Not too long ago, the trend in cognitive science was that connectionism will fail. Many cognitive scientists thought that connectionism is limited and it is highly unlikely that we can actually assimilate the functions of human minds by imitating the neural circuitry of the human brain.
Characteristically, Steven Pinker in "The Blank Slate", published in 2002, criticized connectionism arguing that
“Humans don’t just loosely associate things that resemble each other, or things that tend to occur together. They have combinatorial minds that entertain propositions about what is true of what, and about who did that to whom, when and where and why. And that requires a computational architecture that is more sophisticated that the uniform tangle of neurons used in generic connectionist networks” (Pinker 2002, 79).
Pinker goes on to expose the limitations of connectionism that derive from this not-sufficiently-sophisticated computational architecture of neural networks. All this is to show that a complete human thought cannot be represented in a generic network that is used in machine learning.
Specifically, neural networks would not be able to distinguish between kinds and individuals, have thoughts that aren’t just a summation of smaller parts (compositionality), play with logical quantification, embed one thought in another (recursion), and reason categorically. Given all these limitations, it would be surprising for connectionism to find any success.
Richard Sutton, in his “Bitter Lesson” (2019) remarks that when Kasparov was defeated in 1997, researchers were not accepting that exceptional chess-playing skills were a matter of the leveraging of computation. Instead, it was widely believed that the methods that would win would be based on human input.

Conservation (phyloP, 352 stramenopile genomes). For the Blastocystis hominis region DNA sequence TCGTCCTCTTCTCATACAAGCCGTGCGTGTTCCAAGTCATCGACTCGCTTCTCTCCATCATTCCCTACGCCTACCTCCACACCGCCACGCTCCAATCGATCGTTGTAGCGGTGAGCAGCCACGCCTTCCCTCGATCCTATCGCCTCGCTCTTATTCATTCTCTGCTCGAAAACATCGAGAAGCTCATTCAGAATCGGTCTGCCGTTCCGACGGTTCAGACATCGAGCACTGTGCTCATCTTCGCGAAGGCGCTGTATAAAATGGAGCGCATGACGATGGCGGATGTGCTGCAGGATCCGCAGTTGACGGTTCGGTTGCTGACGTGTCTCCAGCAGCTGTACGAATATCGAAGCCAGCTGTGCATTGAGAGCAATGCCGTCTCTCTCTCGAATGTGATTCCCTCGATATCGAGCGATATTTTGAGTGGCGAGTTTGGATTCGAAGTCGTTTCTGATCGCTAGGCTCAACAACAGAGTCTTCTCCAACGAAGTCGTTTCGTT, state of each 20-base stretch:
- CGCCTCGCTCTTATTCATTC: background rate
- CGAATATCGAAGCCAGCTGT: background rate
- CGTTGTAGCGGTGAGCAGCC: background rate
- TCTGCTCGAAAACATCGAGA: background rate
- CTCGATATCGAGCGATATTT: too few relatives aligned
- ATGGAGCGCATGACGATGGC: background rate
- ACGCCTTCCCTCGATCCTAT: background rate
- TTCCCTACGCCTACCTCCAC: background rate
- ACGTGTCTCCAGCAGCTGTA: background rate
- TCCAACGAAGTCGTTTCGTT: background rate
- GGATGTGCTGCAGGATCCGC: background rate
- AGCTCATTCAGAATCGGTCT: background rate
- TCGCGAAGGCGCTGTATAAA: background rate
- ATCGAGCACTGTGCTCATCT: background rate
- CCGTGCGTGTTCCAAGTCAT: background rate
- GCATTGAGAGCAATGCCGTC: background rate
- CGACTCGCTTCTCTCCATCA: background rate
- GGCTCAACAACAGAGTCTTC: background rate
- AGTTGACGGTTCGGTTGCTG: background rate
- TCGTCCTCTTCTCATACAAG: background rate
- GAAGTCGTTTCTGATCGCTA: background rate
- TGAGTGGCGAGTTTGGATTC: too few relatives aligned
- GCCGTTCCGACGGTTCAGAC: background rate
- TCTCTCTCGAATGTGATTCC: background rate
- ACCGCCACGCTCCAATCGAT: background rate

This, however, was not the case; as Sutton writes, “a simpler search-based approach with special hardware and software proved vastly more effective”, and that was not only surprising for researchers at the time, but also disappointing. They couldn’t predict that less human knowledge and more computation combined with large training sets, once more data became available, would produce highly successful speech recognition systems.
The conviction behind this approach was that there is a special knowledge of how the mind works, and that knowledge, once introduced into machine learning can produce intelligence. Of course, human minds remain endlessly complex. Yet, taking advantage of compute and data has led to neural networks being highly successful.
It seems overall that we live in a world where intelligence isn't particularly hard to find; neural networks have sufficiently sophisticated architecture and there is good reason to think that they’re very similar to human brains, or at least, that they are capable of producing behavior similar to that produced by brains.
More research is pointing in this direction along with the success of Large Language Models, like GPT-3 and GPT-4. For example, in “Learning Deep Architectures for AI” (Bengio, 2009) the claim is that the similarity between the human brain and artificial neural networks relies on having multiple layers and each layer represents the data input at a different level of abstraction. If this is true, it becomes easier to argue that brains and neural networks share some features in their computational architecture which explains the success of the latter.